With the big announcement from Nikon heralding the D2H, we would naturally want to test one. Given that one of the primary markets for this new marvel is sports photography, we went in search of some fast-moving action to try it out
The Nikon D2H at work. Victor F. Newman 2004.
Using monopod with 400mm f/2.8 AF-I Nikkor at f5.6, 1/640s ISO 800.
Our good friends at ePhotocraft.com were kind enough to go to great effort to obtain a demonstrator model for us to test. For comparison, I brought along my D1 and D100.
The first stop was the VIRginia International Raceway. That same day, at night I was up the road to the University of Virginia to catch the Cavaliers in action on the basketball court. Since that initial test, a trip to the Rolex 24 Hours of Daytona race and some other events with my own personal D2H has provided additional experience with this awesome camera.
START YOUR ENGINES
Shooting motorsports has been a passion of mine for many years. Beginning with a Nikon F4, I've also used a Nikon F5, D1, and D100 in this pursuit (sorry, no pun intended). When the Nikon D2H was announced, no one was more interested in this camera than I was. While the most talked-about feature, the 8 frames per second shooting rate, was certainly of interest to me, the 40-shot buffer and next-generation Multi CAM 2000 autofocus module were even more appealing. Those features, along with things like a new Li-Ion battery, vertical orientation sensor and automatic file rotation when downloading with Nikon Transfer, better TTL flash (including TTL FP-synch) were enough to have me very anxious to try this camera.
The 3.27-mile natural-terrain road course of the VIRginia International Raceway, hosts everything from amateur sportsman racers to the Professional ranks of the AMA Superbikes and Grand-Am Rolex Sports Car series I. The day I had the D2H there, I was able to catch two "Formula TR" cars testing. These small open-wheel cars are agile and fast, and proved to be a good test subject. My primary goal at VIR was to test the capabilities of the CAM 2000 AF system. I was not disappointed.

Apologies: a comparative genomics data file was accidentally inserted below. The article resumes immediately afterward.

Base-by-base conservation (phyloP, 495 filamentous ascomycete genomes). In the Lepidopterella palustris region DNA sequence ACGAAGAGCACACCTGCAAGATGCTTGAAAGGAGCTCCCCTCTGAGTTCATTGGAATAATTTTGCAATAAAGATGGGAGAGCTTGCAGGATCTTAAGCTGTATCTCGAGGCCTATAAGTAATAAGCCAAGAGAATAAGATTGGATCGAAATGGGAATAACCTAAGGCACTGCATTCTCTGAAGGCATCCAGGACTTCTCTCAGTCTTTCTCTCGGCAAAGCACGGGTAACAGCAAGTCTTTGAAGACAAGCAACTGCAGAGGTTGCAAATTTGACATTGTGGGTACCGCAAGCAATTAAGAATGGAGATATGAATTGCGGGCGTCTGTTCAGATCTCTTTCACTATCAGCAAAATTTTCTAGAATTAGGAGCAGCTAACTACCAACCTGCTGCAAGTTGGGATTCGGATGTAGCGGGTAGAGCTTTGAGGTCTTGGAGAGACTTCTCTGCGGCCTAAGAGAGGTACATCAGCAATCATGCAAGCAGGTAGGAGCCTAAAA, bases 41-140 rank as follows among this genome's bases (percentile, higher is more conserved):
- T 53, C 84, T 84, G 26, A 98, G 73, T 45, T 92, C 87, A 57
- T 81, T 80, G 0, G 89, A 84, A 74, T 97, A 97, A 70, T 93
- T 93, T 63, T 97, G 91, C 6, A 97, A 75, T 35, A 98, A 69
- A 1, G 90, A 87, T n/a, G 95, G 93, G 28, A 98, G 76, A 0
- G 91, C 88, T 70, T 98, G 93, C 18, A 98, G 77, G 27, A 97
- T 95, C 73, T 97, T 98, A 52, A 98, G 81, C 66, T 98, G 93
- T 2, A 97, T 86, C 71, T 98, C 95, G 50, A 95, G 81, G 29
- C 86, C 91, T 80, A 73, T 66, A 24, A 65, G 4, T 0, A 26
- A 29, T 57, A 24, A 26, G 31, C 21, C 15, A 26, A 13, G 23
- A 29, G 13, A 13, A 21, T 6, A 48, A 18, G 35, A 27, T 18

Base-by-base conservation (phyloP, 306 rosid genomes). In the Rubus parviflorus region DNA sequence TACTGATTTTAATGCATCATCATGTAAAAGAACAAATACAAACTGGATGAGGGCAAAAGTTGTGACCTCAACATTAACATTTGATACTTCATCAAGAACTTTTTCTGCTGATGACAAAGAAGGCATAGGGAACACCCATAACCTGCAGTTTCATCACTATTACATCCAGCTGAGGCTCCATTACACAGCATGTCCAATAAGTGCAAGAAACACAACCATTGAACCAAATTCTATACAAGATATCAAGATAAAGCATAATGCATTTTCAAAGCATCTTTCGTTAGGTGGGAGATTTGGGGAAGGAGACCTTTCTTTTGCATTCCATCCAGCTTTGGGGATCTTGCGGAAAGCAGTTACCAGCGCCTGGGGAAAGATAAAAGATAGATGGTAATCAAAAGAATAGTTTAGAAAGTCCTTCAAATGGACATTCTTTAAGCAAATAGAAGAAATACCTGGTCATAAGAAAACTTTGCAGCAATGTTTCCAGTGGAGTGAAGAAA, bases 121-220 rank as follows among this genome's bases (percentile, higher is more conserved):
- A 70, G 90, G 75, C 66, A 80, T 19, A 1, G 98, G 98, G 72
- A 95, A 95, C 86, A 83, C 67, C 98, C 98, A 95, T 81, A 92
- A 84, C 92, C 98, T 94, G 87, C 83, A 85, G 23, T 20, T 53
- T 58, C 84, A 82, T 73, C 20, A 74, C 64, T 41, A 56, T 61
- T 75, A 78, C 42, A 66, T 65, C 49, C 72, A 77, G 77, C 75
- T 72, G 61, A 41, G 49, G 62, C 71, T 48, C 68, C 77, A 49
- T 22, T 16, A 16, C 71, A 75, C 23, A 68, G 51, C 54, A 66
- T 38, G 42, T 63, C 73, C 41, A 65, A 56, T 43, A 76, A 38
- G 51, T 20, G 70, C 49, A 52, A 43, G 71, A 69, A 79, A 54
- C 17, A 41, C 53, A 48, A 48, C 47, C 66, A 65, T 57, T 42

Using an 80-200mm f/2.8D ED AF-S zoom Nikkor, handheld, or an AF-I 400mm Nikkor on a monopod (at times with a Nikon TC-20E 2x teleconverter) I positioned myself as far down of the track as I could, on the front straight, in order to catch the cars at the highest speed. A hand-held radar gun measured the cars' speed at 120 mph and increasing as they passed my position. I tried the same shots with the Nikon D1, D100, and D2H. But even at these high speeds, the AF performance was superb and immediately obvious. The camera was designed to handle this and more.
As the cars turned onto the straight, all three cameras could easily and quickly lock on and track the car as it approached. The difference was when the cars were closest. The Nikon D1, with the Multi CAM 1300 AF module, can keep focus locked on a car much closer than the Nikon D100. But as good as it is, the Nikon D1 still can't reliably keep a fast-moving car focused all the way up to the camera position as the Nikon D2H did.
AT THE RACING TRACK WITH THE D2H
The Nikon D2H was a different story altogether. With or without the Nikon TC-20E 2x teleconverter on the AF-I 400mm f/2.8 Nikkor, the Nikon D2H was able to keep focus locked on the car until it was impossible to pan the camera fast enough to keep it steady in the viewfinder. The newly engineered 11 AF areas system delivered fast and crisp focusing.
The Nikon D2H at the track. Monopod, 400mm f/2.8 AF-I Nikkor + TC20E Nikkor, f/11, 1/250s, ISO 400.
In the sequence at right, I was trying to keep the driver's helmet centered, but obviously failed. The camera, in continuous dynamic AF and with almost nothing on which to focus by the end of the sequence, was nevertheless able to keep the wing of the car in focus right up to the end.
I didn't have sufficient time to fully evaluate the relative strengths of the four different modes (Single-area AF, Dynamic-area AF, Group-dynamic AF, and Dynamic-area AF with closest-subject priority). I stayed with the two modes that I use most often with the Nikon D1 or Nikon D100: Single-area and Dynamic-area. I'm not sure how anything could work much better than these anyway. Hunting is minimal and lock-on is quick.
At the Rolex 24 Hours of Daytona, the performance was just as good. Under mostly gloomy and rainy conditions, the Nikon D2H was reliable and accurate. The Nikon D2H has an improved auto white balance system, with three sensors: real-time off-imaging, reflected, and a new external sensor on top of the prism housing. I found this to work very well as conditions changed from sunny to cloudy to rainy and back, as well as under mixed artificial lighting, throughout the course of the weekend.